See the latest Australian dollar analysis here:
Credit Agricole with the note:
The stronger than expected NFP report on Friday boosted the USD across the board as it seemingly helped the Fed move closer to QE taper and policy normalization. Indeed, the data likely alleviated some of the officials’ recent worries that a jobless recovery in the US could compromise their inability to meet their full employment objective. Looking ahead, focus this week will be on the Wednesday’s US CPI data release where we could get first indications that the price pressures are starting to come off the boil. That said, with the US inflation likely to remain at historically very elevated levels, the Fed should remain confident that they have met their inflation objective. Market speculations that the FOMC could pre-announce QE taper at the Jackson Hole symposium on August 26-28 could continue to support the USD in the near-term especially if they boost its rate and yield advantage. That being said, there are a couple of reasons that may warrant some caution on the USD outlook. The first is the fact that the Fed could decide to wait until the September policy meeting to announce its policy normalization plans. Indeed, recent USl labor market data has been so volatile that it could encourage the policy makers to wait for the August NFP print as well as the updated staff projections before making a decision QE taper. In addition, we further suspect that the market uncertainty about the US fiscal stimulus could remain a drag on the USD given that it could limit the upside of UST yields. We note in that that while there seems to be bipartisan support in the US Senate for the c.USD500bn infrastructure bill, this is not the case for the additional c.USD3.5tn package that the Democrats may have to pass through the US congress using the process of reconciliation. Moreover, the expiry of the US debt ceiling at the end of July may complicate matters in that the Democrats could insist on a bipartisan solution, which could delay any agreement on the fiscal stimulus. In the interim, the USTreasury will need to run down its cash holdings and reign in debt issuance, keeping a lid on UST yields.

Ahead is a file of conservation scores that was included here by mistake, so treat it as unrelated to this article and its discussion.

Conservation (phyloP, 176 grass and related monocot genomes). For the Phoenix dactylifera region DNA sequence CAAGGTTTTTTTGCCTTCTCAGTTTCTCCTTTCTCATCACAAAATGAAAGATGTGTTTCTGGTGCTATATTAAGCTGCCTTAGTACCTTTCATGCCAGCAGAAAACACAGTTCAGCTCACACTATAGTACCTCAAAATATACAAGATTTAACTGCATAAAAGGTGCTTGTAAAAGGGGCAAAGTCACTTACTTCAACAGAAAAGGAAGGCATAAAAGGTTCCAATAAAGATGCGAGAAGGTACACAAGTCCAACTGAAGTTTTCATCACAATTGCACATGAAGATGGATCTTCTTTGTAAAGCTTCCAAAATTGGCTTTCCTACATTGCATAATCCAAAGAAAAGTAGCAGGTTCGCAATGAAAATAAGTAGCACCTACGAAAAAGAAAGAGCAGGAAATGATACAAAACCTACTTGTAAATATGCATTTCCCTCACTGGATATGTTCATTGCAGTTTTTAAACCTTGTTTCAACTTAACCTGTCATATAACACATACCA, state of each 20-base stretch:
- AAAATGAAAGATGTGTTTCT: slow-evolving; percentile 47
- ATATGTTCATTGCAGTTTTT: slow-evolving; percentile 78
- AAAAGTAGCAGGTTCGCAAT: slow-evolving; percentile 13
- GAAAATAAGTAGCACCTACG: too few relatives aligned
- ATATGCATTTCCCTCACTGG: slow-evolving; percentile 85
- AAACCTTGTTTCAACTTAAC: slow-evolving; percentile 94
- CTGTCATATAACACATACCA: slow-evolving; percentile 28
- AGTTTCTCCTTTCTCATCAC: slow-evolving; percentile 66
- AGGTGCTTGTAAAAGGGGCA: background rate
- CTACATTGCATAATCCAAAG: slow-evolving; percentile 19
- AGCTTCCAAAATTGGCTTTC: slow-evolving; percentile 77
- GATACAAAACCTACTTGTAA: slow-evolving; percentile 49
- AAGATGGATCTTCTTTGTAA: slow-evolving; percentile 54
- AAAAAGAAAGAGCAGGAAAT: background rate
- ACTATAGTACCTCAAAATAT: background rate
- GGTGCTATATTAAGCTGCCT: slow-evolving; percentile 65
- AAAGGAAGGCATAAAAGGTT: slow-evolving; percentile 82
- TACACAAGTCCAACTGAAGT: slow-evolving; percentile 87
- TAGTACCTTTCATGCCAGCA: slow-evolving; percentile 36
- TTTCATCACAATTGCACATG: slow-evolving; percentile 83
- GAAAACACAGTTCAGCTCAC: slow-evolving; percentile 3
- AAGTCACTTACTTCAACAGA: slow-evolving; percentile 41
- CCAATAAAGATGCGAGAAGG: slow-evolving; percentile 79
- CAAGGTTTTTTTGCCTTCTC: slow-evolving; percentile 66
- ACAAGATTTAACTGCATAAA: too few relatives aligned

Goldman has more detail:
The Senate Democratic budget resolution includes “reconciliation instructions” that would allow for an increase of up to $1.75 trillion/10 years, greater than our expectation of around $1 trillion in deficit expansion. These figures only set the upper bound for the eventual bill and might change before the Senate passes the resolution. That said, the details of the resolution suggest that the risks lie to the upside of our assumption of a spending boost of around $3 trillion/10 years, a change from several weeks ago when the risks appeared to be to the downside.
US growth, inflation and yield advantage in the making for the cycle.
DXY bull market.